After ten years of working professionally as a storyteller, I began teaching through the thriving local adult education system. We worked on vocal variation, sound effects, character voices, use of props and a little mime. But we also worked a lot on the inner critic, by doing three things: a creative visualization, practicing something called “Casting the Golden Net" as well as doing an exercise designed to cultivate a witness consciousness. This can be used to counteract free-floating performance anxieties. The latter two are exercises I learnt while studying full-time at The Drama Action Centre in Sydney (or D. A. C) when it was directed by Bridget Brandon (1).
I put a lot of work into the self-critic because I felt my earlier years as a storyteller were quite overshadowed by my rather overdeveloped one and it is this I’ll concentrate on in this article.
For me a big turning point came in 1999, when I was told I would never come into my fullness as a teller while deep down I doubted my skills. Furthermore, if I just remembered to tell from the heart, then that’s the way my audience would receive my stories. This came through a psychic friend and it really made sense to me. I was headed to Western Australia for a solo tour and for once I felt really confident. While there, I discovered I was pregnant with my son- another great turning point for me as a teller- but that is another story…
My experience was that an overdeveloped inner critic can inhibit creativity, joy and confidence in almost every aspect of life. I also feel initiations are important, so the creative visualization involved imagining an ancient campfire scene in which an elder tells a spellbinding story. Then as people sat and chatted afterwards, the storyteller turns to you and passes on the ‘storytelling light’, a warm glow in his/her cupped hands that flies into your heart. S/he then affirms: “Know that this light will never go out. Let it grow and mature in you at it’s own pace. You can’t rush it. But once kindled, the story light never goes out- even when you think it has! And one day, you too will pass it on. "
Casting the Golden Net is a technique one of our voice teachers at D. A. C. taught us and it is very simple, but effective. You simply imagine, that as you are speaking, your voice and words are casting a golden net over your audience- right to the back row. I feel energetically this is what you are doing when you are holding an audience (and why performing to big groups can be quite physically demanding).
The last and most challenging exercise we did on liberating our inner storyteller which could be called “Witness Consciousness". We did this exercise on our first day at D. A. C. One by one, students stand before the group. They only say their name and then they just stand there- looking into the eyes of the audience and being seen by the audience. Potentially quite confronting even for extraverts in a very safe group! So I am very gentle and supportive as I coach people. I ask: “H Scan your body with your mind and notice any tension there. Where is it?"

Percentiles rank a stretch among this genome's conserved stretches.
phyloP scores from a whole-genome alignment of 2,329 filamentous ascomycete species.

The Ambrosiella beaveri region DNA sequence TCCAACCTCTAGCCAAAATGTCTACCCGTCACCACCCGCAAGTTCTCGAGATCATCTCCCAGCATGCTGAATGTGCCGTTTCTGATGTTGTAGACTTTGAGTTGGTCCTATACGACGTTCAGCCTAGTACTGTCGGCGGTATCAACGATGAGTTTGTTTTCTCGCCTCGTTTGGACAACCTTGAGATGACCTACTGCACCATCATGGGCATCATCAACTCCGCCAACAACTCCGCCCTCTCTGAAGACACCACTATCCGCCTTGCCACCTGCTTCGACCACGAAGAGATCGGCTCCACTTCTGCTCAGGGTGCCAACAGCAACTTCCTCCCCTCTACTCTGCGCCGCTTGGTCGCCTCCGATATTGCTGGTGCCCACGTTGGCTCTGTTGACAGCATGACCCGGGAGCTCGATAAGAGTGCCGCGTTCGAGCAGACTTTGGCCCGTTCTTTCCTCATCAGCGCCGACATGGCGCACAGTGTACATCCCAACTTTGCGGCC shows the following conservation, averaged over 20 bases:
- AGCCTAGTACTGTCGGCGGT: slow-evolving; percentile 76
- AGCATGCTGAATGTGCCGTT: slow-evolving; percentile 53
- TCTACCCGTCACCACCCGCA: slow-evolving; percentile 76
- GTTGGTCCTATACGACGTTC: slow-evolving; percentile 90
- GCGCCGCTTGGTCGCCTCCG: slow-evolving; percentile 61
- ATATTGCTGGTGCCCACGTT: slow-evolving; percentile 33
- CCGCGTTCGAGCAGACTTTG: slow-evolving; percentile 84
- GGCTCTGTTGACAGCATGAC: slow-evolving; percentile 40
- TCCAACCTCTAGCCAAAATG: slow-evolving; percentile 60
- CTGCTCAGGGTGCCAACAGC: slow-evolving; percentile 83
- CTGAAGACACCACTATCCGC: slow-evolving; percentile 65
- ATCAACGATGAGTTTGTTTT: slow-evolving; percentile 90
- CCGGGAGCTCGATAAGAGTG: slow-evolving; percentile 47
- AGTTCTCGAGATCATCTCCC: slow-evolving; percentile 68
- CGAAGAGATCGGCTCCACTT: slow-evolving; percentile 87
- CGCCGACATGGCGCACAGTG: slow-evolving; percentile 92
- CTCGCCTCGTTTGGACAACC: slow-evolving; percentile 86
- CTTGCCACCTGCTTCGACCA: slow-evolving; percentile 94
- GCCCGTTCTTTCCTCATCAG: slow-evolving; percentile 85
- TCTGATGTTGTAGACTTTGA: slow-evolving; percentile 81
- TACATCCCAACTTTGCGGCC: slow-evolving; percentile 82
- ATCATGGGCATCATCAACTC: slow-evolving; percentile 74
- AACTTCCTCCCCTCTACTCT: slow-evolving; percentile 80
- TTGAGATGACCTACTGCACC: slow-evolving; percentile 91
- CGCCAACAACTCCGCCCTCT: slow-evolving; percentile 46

Often, when people tune in, there is some degree of discomfort or a distracting sensation. If not, I coach the student to imagine a more challenging situation, because the idea of the exercise is to practice being grounded despite nervousness.
Next I ask, “Where is the sensation? In your body or outside your body?" The feeling might be perceived in a particular spot, like throat or stomach, but sometimes is perceived as a cloud above the head or even encompassing the whole body. Then, one by one, I gently ask what colour, size and texture the feeling has. Usually, just bringing awareness to the sensation and quantifying it, can ease the feeling or reduce it’s power to distract. It usually will move and change depending on what is going on for the student.
Then I coach the student with something I learnt at a Frankie Armstrong’s (2) folksinging workshop: to breathe the Earth’s energy up through the feet, up through the body and out the mouth, and to remember that nervousness is just nature’s way of giving you extra energy or extra voltage to give out to your audience and reach the back row. So it’s best to let it flow through you, rather than trying to stifle it or wrestle with it. Also students can imagine casting the golden net and/or silently welcoming the audience into their performance space. I check in on the feeling again, until it had dissipated enough for the student to feel comfortable. Rome wasn’t built in a day and naturally these exercises are not quick fixes. They are just some possible first steps in a journey to heal the relationship with one’s inner critic.
My groups since then have all found this exercise very helpful. In that first group, in the last week everyone told the story they’d worked on. Three of the students presented stories they’d written themselves. All eight students told in completely different ways and all eight tales were spellbinding- because they were telling from the heart! I was very proud of them, as they had all given so much, taken risks and come so far in such a short time! We continued meeting for a year after the course finished. J. Cargill ©2003
1) The Drama Action Centre is unfortunately no more, but Bridget Brandon now runs a wonderful company called Storyworks Australia. See www.storyworks.com. au
2) Frankie Armstrong is a wonderful English folksinger who travels the world teaching ‘The Calling Voice’.
If you want a recording for your child/grandchild/students that will ignite their imaginations, check out award winning CD “Wonder Tales of Earth and Sea" by dynamic Australian storyteller Jenni Cargill. At her site you can listen to free samples of the CD, download individual tracks, download free stories and articles and find loads of storytelling links. http://www.jennicargill.com.au